When you are young, you always think you have plenty of time to do what you want to do; to mark things off your list of things to do; to make amends with people you had arguments with; to go back to school, get that dream job and live the life you’ve dreamed.  But, time is fleeting, as they say, and before you know it, you’re at the end of your life.  I’m not saying this to make you depressed or anxious about growing old.

I’m saying this so that you WAKE UP and avoid these 10 most common regrets that people have at the end of their lives.


1. I wish I’d cared less about what other people think.

People tend to care way too much about what other people think about them. The fact is, most of the time, those people you’re concerned about aren’t even thinking about you at all. And, even if they are, why should it matter to you what they think? Are you hurting yourself or someone else by what you’re doing?

Are you committing any crimes? Are you happy with your life? It’s only when you realize how little other people are really thinking about you that you realize how much time and energy you wasted worrying about this.

2. I wish I had stood up for myself more.

Sometimes, it’s too easy to think that if you go all out to please everyone you’ll be liked more or your partner won’t run off with anyone else.

We’re taught to be nice and to not hurt other people’s feelings but not at the expense of our own happiness.

3. I wish I had followed my passions.

It’s so easy to be seduced by a stable salary, a solid routine and a comfortable life, but at what expense? Don’t become a doctor/lawyer/nurse/therapist just because it’s what your family or friends expect of you.

Doing something you love to do is deeply, emotionally satisfying. Remember, if you love your work, you’ll never work a day in your life!

4. I wish our last conversation hadn’t been an argument.

Life is short, and you never really know when the last time you speak to someone you love will be. The last thing you ever say to someone will be what you remember the most after they’re gone.

Always remember this and never end a conversation with a loved one with a harsh word, argument, or criticism.

5. I wish I had lived more in the moment.

Watching children grow up makes you realize how short-lived and precious time really is. As we age, many of us live less and less in the present.

We’re always busy working, doing chores, talking on the phone, texting, surfing the internet or playing video games. Put down all of the devices; leave work and chores to tomorrow; and enjoy this moment in time to its fullest.

6. I wish I had worked less.

Speaking of work, always remember that your children will only be young once. YOU will only be young once. Wake up and realize that financial success or career accomplishment doesn’t necessarily equal a happy, fulfilled life.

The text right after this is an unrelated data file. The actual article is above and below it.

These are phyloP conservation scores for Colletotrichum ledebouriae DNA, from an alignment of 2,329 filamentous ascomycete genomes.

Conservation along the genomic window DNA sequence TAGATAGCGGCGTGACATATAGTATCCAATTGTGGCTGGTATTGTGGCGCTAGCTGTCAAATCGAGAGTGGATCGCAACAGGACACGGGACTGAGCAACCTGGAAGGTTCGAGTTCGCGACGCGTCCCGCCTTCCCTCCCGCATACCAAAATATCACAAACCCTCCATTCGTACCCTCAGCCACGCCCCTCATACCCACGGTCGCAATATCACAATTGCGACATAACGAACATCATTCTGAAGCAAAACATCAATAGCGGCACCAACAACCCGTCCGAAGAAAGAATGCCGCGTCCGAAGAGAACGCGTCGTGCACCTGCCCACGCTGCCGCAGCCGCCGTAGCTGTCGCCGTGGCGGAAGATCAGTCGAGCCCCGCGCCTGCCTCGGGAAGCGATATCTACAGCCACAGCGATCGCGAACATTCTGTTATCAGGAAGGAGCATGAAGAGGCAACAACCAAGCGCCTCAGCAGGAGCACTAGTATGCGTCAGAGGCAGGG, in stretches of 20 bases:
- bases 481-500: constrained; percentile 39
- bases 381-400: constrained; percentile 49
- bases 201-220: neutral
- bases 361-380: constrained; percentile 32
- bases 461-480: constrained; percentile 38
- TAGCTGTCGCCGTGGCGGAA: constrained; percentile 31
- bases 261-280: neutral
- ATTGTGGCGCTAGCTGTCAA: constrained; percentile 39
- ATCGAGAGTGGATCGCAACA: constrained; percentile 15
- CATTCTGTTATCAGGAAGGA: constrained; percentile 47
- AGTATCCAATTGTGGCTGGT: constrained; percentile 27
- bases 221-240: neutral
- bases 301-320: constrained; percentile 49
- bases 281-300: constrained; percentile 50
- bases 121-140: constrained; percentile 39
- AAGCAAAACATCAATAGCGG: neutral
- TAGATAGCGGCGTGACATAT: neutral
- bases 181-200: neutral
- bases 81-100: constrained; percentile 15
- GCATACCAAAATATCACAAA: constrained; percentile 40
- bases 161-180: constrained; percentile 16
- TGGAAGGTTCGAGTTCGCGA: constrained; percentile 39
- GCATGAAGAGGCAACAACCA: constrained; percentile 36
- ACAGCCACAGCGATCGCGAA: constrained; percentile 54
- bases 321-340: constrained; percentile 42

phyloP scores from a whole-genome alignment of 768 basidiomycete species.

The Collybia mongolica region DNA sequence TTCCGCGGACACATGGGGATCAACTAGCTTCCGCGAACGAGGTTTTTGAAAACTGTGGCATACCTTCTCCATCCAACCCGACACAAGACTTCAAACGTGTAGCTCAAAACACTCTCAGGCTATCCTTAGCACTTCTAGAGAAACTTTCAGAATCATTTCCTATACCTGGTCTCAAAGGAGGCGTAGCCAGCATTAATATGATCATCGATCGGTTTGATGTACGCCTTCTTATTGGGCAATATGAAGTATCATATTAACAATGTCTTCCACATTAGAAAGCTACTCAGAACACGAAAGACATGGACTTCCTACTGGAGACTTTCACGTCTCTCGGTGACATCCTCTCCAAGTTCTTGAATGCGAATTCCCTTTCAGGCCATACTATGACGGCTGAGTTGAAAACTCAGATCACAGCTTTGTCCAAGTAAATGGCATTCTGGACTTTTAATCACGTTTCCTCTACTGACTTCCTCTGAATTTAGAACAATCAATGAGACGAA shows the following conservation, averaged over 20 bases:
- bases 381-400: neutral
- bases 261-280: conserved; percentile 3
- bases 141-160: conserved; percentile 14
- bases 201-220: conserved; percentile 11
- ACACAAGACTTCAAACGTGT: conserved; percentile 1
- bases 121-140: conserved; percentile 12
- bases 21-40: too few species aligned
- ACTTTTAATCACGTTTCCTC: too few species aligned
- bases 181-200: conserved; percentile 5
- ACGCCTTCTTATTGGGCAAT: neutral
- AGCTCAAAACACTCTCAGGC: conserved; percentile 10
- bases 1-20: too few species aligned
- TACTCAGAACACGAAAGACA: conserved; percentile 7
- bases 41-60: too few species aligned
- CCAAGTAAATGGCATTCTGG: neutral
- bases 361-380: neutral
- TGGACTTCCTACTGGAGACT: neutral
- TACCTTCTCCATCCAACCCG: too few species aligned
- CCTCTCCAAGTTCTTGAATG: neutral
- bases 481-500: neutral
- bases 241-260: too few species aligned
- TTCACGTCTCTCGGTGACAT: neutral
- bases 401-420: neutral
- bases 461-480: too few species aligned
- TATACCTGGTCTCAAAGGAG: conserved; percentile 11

7. I wish I had trusted my instincts.

Making your own decisions and feeling confident in the decisions you make gives us fulfillment and joy from life. Going against your gut only breeds resentment and bitterness and makes you unhappy.


8. I wish I hadn’t worried so much.

Problems are bound to come up during your life. It happens to us all. But, spending your time worrying and fretting won’t help matters.

Rather than worrying about it, do what you can to solve the problem. If it’s not possible to solve it, then there is no point in worrying. It won’t help and can lead to illness, and will definitely lead to unhappiness.

9. I wish I’d taken better care of myself.

Having health problems always make you wonder that if you’d eaten healthier, exercised more, worked less and been less stressed, would you be in the poor health you are today?

I don’t have to tell you that research has shown that eating healthy, exercising more, and staying away from bad habits like smoking and drinking too much will keep you healthier. But, I just did, anyway. If you haven’t been born with a debilitating health condition, YOU hold the key to staying healthy, longer.

10. I wish I’d appreciated (fill in the blank) more.

The consequences of taking people for granted are always difficult to deal with later in life. The saying “You don’t know what you have until it’s gone” is one of the most truthful statements ever made.

Whether it’s your spouse, friend, family member, child, your health or simply your youth, appreciate every single one no matter how trivial it may be. When singer Warren Zevon, was asked after his diagnosis of terminal cancer at age 55 what advice he could give to people, his simple answer was, “Enjoy every sandwich.”

This article was republished from dailyvibes.org. You can find the original post here.

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